A day at the Nelson-Atkins Museum of Art

Today I stopped by The Nelson-Atkins Museum of Art. I always enjoy a trip there, but for some reason today was particularly enjoyable. Maybe it was my warm (figuratively, because it’s literally 30 degrees outside) start to the day, eating a “Kitchen Sink scrambler” from Succotash with two old friends…or maybe it was just some uninfluenced fate that this trip would be a good one.

IMG_3620I wasn’t interested in grazing over only the contemporary section like usual. I wanted to venture through all the ages of art on display.

I made a full circle: went through the Egyptian section; read up on the mummified 50-some-odd-year-old man, scanned the Greek vases that reminded me of Hercules; tiptoed into the rooms set up with authentic Victorian furniture; glazed over the Roman Catholic crucifixes that starred down at me like they did back in high school; and, lastly, savored the contemporary art that always proves so pleasing.IMG_3619

This visit I didn’t just graze through the vast collection the Nelson has to offer: I swallowed up all I could. I read the captions for any art that raised my brow and I stood in front of pieces in admiration rather than my typical inspiration. This trip was one that made me realize how selfish my appreciation for art has been in the past. Typically I visit museums behind a camera lens, trying to snapshot every work. This time I took only a few photos, making them thoughtful rather than plentiful. While it’s often a good thing to be inspired by others’ work, it’s also a good thing to simply take it in and appreciate it for the original work it is, not the way you can interpret it in your own doodle or sketch or painting.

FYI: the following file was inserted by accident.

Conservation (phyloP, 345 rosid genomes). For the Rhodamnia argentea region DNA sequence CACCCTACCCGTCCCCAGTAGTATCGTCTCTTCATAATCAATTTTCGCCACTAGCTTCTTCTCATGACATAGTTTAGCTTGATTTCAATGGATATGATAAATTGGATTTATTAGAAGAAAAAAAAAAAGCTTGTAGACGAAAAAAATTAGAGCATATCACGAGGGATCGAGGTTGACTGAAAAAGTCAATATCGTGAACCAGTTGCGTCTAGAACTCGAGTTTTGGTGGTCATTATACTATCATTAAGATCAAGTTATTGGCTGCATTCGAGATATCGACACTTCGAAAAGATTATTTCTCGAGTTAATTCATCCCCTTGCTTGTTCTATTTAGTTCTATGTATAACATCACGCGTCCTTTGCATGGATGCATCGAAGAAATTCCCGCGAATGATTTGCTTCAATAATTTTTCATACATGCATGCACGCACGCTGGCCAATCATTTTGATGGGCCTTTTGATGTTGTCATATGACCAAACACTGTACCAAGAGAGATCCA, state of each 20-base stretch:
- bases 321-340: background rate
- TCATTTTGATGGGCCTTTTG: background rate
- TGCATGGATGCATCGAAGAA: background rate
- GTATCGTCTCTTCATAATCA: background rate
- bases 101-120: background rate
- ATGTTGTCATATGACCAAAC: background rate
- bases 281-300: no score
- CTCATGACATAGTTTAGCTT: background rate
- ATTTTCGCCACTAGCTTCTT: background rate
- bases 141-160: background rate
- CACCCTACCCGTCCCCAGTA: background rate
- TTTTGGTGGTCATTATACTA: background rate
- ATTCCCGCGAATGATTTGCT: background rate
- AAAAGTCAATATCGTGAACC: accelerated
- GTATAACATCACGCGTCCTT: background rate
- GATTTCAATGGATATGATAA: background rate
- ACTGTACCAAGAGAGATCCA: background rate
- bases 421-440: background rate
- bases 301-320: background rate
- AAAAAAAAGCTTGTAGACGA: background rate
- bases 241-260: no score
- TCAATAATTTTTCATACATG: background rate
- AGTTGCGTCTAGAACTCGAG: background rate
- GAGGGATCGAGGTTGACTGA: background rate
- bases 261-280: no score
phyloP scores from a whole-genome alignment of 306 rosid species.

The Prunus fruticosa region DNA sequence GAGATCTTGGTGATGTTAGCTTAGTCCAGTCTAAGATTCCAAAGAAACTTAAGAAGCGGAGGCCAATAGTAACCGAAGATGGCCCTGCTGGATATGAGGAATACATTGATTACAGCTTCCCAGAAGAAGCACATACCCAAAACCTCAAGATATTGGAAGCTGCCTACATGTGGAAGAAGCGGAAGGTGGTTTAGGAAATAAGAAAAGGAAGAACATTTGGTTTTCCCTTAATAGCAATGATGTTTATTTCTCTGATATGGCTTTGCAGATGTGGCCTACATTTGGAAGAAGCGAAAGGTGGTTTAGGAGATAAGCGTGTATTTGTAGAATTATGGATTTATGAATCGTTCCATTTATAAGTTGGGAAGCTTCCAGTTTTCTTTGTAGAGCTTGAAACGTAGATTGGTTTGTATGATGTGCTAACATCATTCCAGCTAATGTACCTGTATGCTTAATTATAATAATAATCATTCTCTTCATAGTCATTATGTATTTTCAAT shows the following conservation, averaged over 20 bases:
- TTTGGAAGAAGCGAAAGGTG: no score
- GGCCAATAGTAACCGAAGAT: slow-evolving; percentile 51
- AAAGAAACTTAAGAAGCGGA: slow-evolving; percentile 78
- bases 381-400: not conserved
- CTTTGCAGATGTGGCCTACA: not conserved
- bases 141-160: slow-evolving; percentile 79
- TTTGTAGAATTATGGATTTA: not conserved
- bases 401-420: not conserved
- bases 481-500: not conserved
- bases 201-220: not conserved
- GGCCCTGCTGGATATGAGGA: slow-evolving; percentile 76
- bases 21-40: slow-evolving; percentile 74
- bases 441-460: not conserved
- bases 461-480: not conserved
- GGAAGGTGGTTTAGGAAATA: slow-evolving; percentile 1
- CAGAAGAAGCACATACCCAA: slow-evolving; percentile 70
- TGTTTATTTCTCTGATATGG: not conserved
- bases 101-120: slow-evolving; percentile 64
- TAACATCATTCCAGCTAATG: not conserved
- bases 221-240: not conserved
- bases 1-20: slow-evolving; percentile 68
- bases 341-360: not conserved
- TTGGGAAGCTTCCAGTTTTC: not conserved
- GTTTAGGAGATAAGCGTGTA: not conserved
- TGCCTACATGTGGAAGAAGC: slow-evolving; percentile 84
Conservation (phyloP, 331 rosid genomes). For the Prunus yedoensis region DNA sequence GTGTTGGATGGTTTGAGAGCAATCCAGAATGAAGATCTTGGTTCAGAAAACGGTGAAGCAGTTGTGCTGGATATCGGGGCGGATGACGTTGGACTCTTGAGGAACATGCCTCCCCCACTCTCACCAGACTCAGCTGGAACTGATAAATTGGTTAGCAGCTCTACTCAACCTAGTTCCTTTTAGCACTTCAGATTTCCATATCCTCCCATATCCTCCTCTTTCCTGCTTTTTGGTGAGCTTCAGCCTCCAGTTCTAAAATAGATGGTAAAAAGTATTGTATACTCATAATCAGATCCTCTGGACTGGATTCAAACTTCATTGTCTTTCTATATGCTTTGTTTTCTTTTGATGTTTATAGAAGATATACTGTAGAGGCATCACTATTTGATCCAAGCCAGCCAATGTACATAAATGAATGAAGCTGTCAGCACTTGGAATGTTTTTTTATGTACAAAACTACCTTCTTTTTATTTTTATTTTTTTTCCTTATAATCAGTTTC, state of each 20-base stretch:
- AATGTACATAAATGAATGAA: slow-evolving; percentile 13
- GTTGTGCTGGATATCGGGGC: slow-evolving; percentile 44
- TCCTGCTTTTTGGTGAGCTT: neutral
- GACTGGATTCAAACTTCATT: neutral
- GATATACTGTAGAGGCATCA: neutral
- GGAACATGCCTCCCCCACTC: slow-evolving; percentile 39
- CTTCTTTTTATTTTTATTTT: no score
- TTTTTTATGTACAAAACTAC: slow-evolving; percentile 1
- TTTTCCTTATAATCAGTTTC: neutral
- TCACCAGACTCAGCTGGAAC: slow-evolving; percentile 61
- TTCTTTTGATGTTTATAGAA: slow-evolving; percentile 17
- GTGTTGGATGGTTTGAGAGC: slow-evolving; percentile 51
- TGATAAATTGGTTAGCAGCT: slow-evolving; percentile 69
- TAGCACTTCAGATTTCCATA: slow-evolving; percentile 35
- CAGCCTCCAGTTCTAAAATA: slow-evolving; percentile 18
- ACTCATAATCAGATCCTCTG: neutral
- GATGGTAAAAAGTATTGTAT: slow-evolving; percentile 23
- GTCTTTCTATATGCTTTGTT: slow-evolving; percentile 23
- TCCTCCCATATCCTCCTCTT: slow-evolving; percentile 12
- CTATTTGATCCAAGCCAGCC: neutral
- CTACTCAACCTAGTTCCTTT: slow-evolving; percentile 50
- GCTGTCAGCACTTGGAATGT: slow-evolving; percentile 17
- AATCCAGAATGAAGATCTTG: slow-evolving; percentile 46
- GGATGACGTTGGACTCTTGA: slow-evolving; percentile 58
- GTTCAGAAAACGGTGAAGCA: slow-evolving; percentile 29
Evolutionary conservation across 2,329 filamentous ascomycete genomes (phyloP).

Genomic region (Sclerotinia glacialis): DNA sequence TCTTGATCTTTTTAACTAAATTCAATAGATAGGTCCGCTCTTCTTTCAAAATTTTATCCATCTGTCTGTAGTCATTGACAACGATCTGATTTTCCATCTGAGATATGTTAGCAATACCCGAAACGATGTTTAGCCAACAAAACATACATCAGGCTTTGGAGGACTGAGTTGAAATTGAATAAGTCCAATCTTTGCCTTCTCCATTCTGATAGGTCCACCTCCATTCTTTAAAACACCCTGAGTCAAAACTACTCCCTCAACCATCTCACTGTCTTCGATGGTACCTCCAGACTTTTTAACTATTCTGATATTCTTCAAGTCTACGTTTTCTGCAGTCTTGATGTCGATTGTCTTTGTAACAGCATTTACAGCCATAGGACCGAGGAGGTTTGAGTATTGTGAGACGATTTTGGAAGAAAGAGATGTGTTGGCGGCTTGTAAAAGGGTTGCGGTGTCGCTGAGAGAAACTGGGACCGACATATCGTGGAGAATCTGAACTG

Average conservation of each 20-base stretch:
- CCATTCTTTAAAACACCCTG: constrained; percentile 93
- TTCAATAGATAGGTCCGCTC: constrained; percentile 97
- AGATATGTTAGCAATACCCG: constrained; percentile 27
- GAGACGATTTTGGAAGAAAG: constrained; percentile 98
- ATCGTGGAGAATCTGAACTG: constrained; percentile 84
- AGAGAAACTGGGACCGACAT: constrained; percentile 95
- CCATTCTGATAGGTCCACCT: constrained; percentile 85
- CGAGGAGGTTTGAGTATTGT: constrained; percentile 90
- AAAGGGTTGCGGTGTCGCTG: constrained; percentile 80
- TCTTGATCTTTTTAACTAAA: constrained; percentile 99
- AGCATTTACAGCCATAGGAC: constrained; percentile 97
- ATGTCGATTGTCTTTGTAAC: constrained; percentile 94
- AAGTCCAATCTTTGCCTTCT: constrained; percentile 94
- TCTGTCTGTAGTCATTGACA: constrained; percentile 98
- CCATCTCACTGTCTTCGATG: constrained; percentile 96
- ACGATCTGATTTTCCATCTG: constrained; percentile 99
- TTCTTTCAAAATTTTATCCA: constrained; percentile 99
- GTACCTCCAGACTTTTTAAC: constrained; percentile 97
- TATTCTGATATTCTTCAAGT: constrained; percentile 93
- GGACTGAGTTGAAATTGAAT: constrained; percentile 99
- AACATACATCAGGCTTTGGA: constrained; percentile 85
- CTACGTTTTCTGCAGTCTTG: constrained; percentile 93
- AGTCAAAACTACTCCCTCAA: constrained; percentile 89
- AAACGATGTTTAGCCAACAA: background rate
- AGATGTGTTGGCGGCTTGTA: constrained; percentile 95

Anyhow, today was a day filled with marvel for these artists as well as satisfying for my itch to do something different.

One of my favorite displays at the museum. This piece was created by Felix Gonzalez-Torres. The beautifully written caption hanging beside it reads: "Here, two factory-made light bulbs shine together to suggest a pair of lovers in one shared point of illumination. Although they glow brightly in unison, one bulb will inevitably burn out before the other, reminding us of the transience of human relationships and the temporality of life."

One of my favorite displays at the museum. This piece was created by Felix Gonzalez-Torres. The beautifully written caption hanging beside it reads: “Here, two factory-made light bulbs shine together to suggest a pair of lovers in one shared point of illumination. Although they glow brightly in unison, one bulb will inevitably burn out before the other, reminding us of the transience of human relationships and the temporality of life.”

 

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